Five Trends Poised to Transform Healthcare Facilities

By Brendon Buckley

The pandemic changed every industry, but its impact on healthcare may be the most profound. Beyond the obvious strain on staff, resources and systems, COVID-19 introduced new expectations for healthcare facilities’ technology infrastructure, design and functionality. As we navigate this time of unprecedented change, healthcare facilities are setting their sights on curating flexible, adaptable spaces that can handle the ever-evolving healthcare landscape.

With that in mind, here are five healthcare trends to watch:

  1. Data will be the solution to rising competition

Healthcare has become increasingly competitive, and facilities are making investments in data collection and analysis that can improve outcomes to rise above the fray. The healthcare building and environment has a direct impact on the ability to treat patients.  Bringing together building, business and clinical data along with analytic capabilities on what is/has happened enables lower operating costs, lower readmission rates, higher Medicare and Medicaid reimbursement (leading to better patient experience), and the ability to predict and optimize the building so that the healthcare environment is part of the treatment. These outcomes lead to increased profits and improved operations across the board, freeing up resources that allow healthcare organizations to reinvest in their facilities, fueling consistent innovation within the sector.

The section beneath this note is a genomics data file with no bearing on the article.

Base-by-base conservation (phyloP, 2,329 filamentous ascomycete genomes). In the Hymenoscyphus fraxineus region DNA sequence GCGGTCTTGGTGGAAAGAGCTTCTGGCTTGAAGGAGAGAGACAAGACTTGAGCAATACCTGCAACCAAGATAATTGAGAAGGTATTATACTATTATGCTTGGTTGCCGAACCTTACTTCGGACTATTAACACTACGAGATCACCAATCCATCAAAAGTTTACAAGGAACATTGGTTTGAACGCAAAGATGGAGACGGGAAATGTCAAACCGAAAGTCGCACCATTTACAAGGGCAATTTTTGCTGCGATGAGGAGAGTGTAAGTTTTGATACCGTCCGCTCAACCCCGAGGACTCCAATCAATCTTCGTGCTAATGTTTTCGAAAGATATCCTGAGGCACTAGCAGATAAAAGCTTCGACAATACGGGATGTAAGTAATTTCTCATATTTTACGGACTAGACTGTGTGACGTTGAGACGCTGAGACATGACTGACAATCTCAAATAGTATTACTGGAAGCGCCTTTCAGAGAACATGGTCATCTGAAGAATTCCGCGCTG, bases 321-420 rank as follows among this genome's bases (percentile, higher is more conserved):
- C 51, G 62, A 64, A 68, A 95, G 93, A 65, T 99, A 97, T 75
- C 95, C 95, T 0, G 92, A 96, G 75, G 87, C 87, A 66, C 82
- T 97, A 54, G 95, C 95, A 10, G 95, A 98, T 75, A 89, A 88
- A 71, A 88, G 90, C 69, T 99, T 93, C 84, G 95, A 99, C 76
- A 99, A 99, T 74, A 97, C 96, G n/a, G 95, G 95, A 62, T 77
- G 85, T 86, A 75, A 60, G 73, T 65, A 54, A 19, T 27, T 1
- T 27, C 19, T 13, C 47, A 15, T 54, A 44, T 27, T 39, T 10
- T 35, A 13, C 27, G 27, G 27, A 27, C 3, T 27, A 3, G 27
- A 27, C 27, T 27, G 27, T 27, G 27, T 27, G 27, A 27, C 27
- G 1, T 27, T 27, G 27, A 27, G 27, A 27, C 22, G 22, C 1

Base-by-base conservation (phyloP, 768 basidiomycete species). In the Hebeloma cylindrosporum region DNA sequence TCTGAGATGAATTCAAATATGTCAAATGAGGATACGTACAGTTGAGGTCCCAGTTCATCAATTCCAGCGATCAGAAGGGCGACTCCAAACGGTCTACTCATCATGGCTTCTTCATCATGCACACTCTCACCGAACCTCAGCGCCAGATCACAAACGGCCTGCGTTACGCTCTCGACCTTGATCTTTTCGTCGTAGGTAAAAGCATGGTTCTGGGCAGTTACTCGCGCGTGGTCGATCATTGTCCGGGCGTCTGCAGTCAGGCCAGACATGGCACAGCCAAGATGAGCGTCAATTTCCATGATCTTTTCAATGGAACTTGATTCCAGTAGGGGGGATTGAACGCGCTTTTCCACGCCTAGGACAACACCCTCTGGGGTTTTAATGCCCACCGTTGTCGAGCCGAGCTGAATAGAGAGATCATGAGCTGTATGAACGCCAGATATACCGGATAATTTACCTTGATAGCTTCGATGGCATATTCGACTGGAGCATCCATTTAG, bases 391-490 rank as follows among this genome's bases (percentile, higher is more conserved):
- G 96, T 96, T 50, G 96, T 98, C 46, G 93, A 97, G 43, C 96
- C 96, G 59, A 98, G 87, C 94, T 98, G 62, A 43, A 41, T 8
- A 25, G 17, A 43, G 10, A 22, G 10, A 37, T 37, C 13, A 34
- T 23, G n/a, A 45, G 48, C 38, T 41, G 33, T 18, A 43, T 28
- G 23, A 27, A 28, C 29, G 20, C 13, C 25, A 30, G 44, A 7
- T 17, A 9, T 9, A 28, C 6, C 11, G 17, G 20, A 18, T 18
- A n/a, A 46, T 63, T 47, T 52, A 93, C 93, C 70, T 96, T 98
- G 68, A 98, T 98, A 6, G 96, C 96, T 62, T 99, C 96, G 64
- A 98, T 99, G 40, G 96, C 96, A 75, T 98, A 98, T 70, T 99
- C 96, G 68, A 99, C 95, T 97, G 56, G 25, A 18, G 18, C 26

1. Patient satisfaction will increase as analytics programs become more intelligent.

Care environments can have a direct impact on patient experiences. While many facilities already gather data, healthcare facilities that want to gain a competitive edge need to employ technology that integrates and analyzes that data effectively. Smart, autonomous buildings can apply edge-device level intelligence to create real-time, secure, actionable insights that help facilities and staff respond to occupant needs and improve patient experiences at every level.

Imagine a patient room that uses sleep data to control temperature, adjust lighting and noise management for a more restful stay. Or a hospital that can quickly adapt spaces to accommodate an influx of highly infectious patients by digitally adjusting room elements like air pressure, temperature and access controls-including pathogen detection and air cleaning.  With connected patient and facility data, these environments are within reach.

  1. Smart building investments will alleviate workforce challenges.

Staffing has long been a challenge for healthcare facilities and has dictated hospital workflows. Unfortunately, the national labor shortage and COVID-19 burnout have made staffing healthcare facilities even more difficult. Intelligent upgrades allow facilities to lean on technology to alleviate the burden of perpetual understaffing, reduce the strain of room management and make administrative tasks easier to complete.